When you do a seamless job as the second-in-command, it is often easy for people to miss what remarkable service you have rendered. So it is with Bruno Nuytten's lensing that slips under this story's skin and forms its evocative flesh. When Ugolin returns home to eagerly uncover his secret (in another story, these might have been pornographic pictures!), the camera follows him as he closes the door, and then unwraps rolled sheets of paper to finally reveal the carnation stems. The pattern of rolling off and uncovering, repeats itself when he undoes the the knitted roof of twigs that shade the planted carnations. The camera is unobtrusive, and yet it is beautifully focused on recording the flow of action. Elsewhere, but in the same vein of that connected sequence, Ugolin returns with a filled can and gently waters the plants from the perforated spout. That scene is so organic and lyrical that I was reminded of my own schedule to water the roses outside my house.
Nuytten's coverage of the tough-textured but mystically attractive countryside is never gratuitous - he just follows the scene and lets the camera take it all in. When Cesar and Ugolin walk up to a man who is up on a tree, the shot is taken through the leaves and branches to enhance the milieu rather than by a distanced birds-eye-view. As Jean's water-searching drive reaches the the next feverish stage, we first see a pulley and then the camera slowly draws back to see a whole well which has been erected, thus unravelling his tireless achievement to plumb the water's surface. The lens goes the dramatic route only ever so slightly, and that too for a scene of great beseechment towards the rainless heavens, when the shot looks down from just above their skyward-tilted faces and Jean demands of God " Have you forgotten that I am a hunchback ?" (No, it has not been forgotten, but Jean has forgotten or rather has never been aware that physical life is eternally treacherous).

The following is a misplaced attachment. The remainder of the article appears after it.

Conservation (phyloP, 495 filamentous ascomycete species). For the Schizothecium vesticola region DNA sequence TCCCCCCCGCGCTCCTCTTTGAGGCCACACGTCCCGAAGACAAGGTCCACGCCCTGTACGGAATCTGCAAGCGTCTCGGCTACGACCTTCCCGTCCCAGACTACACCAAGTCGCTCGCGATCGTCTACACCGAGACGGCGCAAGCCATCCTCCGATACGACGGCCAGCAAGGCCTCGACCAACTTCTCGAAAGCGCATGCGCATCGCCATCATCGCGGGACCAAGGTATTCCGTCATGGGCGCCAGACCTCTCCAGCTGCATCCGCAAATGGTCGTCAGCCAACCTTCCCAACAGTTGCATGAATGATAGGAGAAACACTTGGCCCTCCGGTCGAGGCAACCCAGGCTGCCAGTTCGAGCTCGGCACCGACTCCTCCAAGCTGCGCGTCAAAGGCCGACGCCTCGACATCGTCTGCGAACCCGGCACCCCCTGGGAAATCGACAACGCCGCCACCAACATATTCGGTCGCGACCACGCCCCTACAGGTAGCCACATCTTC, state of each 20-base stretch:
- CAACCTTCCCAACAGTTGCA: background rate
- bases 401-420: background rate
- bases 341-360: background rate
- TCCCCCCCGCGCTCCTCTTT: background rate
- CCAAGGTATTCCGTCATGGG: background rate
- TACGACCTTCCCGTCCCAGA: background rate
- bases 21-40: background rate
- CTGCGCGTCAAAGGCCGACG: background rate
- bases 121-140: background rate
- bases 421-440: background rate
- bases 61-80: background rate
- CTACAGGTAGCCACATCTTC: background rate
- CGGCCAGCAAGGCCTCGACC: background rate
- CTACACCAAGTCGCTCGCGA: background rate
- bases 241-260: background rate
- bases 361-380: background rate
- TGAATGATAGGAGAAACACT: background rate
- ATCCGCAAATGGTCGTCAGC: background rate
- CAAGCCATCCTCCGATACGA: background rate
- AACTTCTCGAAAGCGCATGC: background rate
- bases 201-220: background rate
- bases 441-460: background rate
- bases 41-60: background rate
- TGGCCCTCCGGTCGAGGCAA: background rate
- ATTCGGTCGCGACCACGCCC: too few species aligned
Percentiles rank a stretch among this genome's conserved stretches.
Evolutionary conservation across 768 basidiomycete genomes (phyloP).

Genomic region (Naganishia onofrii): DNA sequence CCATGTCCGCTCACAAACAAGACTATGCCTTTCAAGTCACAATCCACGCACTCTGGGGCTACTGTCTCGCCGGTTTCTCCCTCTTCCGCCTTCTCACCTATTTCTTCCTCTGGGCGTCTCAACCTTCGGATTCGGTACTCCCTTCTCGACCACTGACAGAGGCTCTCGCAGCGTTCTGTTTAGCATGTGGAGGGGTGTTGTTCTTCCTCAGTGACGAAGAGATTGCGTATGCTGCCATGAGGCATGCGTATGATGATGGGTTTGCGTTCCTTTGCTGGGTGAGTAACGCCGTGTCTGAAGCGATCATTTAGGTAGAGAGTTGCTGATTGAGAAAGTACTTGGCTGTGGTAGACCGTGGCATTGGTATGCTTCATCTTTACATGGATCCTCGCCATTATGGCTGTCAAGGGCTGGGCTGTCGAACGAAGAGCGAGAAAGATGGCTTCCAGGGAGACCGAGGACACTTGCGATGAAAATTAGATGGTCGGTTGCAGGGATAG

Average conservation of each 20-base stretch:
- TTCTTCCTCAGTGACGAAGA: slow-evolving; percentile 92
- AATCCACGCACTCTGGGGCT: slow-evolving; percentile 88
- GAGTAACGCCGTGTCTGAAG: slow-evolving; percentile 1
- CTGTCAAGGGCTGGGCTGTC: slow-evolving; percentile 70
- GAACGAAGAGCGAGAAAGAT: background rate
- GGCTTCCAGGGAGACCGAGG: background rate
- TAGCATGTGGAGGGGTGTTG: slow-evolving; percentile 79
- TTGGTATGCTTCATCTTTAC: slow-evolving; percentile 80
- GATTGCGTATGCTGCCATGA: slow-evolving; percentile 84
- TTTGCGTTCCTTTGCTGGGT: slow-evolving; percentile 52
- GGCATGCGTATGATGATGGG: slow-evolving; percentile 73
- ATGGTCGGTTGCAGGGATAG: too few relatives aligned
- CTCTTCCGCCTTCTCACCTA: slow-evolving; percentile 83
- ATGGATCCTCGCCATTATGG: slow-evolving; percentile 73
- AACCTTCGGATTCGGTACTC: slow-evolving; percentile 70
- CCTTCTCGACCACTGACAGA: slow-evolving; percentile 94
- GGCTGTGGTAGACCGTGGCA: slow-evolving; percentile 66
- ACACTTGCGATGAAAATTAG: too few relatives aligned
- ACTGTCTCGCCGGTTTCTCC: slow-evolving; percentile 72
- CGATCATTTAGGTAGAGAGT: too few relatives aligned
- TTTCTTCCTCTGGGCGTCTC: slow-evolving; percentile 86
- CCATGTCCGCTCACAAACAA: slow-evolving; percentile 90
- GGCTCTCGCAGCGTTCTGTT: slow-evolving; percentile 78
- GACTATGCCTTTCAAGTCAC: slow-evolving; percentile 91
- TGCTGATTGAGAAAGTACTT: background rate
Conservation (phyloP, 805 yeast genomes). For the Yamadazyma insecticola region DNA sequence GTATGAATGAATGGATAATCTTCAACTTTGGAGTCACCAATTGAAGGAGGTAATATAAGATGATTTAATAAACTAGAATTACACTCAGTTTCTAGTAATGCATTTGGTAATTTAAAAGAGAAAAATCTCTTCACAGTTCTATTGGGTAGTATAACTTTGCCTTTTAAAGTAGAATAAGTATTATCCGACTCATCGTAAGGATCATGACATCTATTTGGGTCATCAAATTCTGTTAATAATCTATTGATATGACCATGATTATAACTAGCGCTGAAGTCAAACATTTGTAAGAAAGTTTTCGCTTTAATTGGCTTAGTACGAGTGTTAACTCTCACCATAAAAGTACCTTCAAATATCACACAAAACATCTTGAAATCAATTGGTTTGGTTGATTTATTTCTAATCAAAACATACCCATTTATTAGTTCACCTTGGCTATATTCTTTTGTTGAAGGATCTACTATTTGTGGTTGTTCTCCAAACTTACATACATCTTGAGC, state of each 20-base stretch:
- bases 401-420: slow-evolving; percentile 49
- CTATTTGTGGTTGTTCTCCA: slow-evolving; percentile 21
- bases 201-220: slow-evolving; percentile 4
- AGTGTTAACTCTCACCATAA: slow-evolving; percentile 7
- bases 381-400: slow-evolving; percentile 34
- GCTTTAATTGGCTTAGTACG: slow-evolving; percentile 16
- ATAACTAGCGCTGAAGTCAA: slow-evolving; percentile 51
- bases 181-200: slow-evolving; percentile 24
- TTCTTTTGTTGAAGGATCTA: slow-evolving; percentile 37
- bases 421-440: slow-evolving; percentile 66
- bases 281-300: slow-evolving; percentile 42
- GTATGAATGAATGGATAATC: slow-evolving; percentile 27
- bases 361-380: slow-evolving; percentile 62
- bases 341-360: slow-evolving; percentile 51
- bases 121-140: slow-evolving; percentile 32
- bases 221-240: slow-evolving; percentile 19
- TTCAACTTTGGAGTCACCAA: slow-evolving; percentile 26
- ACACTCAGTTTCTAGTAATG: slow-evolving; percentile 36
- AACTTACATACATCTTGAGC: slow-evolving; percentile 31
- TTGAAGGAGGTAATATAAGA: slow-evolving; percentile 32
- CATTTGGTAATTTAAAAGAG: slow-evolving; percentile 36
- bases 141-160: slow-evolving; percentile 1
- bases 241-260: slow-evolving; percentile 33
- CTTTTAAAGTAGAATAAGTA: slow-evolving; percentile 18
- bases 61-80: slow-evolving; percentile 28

This however is not a story without humour. The city-man Jean's initial sucess in agriculture and handing over baskets of plump vegetables to his neighbour has Ugolin exasperatedly remarking, "And now he's teaching me how to do it ! ". The mute lady who cooks for Cesar (they share a good rapport) comes out of the kitchen holding those magnificent potatoes and emitting impressed exclamations, to which a humbled Cesar wryly curtails her gaiety and asks her to get on with cooking lunch. There's half-buried humour of a different kind, of a heart-breaking insight into children's minds. When a doctor quickly cycles in to attend to a disturbing incident , the child of the house tells him, "It was only a small rock, doctor ! ", as though hoping that the doctor will note it was only a small rock and that therefore the injury, whatever it might be, must also be minor.
Berri's direction of the the child artiste is exemplary. Little Ernestine Mazurowna plays Jean as a thoughtful quiet girl of age eight or so, and as we steadily see, she is wise beyond her years. There is one occasion where Jean's father thinks of mortgaging the necklace, and another where he thinks of mortgaging or even selling the whole property - both times, Ernestine interjects softly in disapproval, revealing her precocious sense of responsibility. She sees and mentally stores everything, waiting for the future.
A reviewer declared that if the Caribbean did not exist, Gabriel Garcia Marquez would have invented it anyway. Similarly, even if Provence did not exist , Berri and Pagnol would have conjured it anyway.